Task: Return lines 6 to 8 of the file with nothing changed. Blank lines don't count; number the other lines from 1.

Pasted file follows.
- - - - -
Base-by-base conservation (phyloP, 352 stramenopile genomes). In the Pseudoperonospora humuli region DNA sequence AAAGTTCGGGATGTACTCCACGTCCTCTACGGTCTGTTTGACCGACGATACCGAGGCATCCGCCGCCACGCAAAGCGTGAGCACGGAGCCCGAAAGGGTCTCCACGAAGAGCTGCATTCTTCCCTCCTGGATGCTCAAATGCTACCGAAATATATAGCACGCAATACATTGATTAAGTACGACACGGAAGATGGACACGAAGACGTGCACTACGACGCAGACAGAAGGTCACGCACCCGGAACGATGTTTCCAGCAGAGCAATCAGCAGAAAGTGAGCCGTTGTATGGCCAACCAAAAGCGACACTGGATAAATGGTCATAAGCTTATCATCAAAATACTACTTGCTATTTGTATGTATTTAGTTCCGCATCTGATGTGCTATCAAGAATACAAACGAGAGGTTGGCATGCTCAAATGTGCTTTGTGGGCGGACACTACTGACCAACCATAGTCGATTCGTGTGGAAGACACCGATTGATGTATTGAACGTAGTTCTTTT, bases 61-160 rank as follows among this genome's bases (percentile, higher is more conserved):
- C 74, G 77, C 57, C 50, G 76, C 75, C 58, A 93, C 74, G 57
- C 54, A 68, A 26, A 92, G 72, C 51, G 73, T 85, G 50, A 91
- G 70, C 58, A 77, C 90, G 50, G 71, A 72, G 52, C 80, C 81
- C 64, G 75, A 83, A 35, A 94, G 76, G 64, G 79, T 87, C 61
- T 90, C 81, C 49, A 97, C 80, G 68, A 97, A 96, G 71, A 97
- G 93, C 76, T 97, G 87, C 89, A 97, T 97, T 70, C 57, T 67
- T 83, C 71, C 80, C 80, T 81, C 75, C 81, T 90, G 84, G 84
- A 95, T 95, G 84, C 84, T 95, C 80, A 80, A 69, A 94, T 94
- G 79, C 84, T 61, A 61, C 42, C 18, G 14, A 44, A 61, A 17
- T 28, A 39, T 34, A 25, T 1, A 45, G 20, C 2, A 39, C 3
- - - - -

- T 90, C 81, C 49, A 97, C 80, G 68, A 97, A 96, G 71, A 97
- G 93, C 76, T 97, G 87, C 89, A 97, T 97, T 70, C 57, T 67
- T 83, C 71, C 80, C 80, T 81, C 75, C 81, T 90, G 84, G 84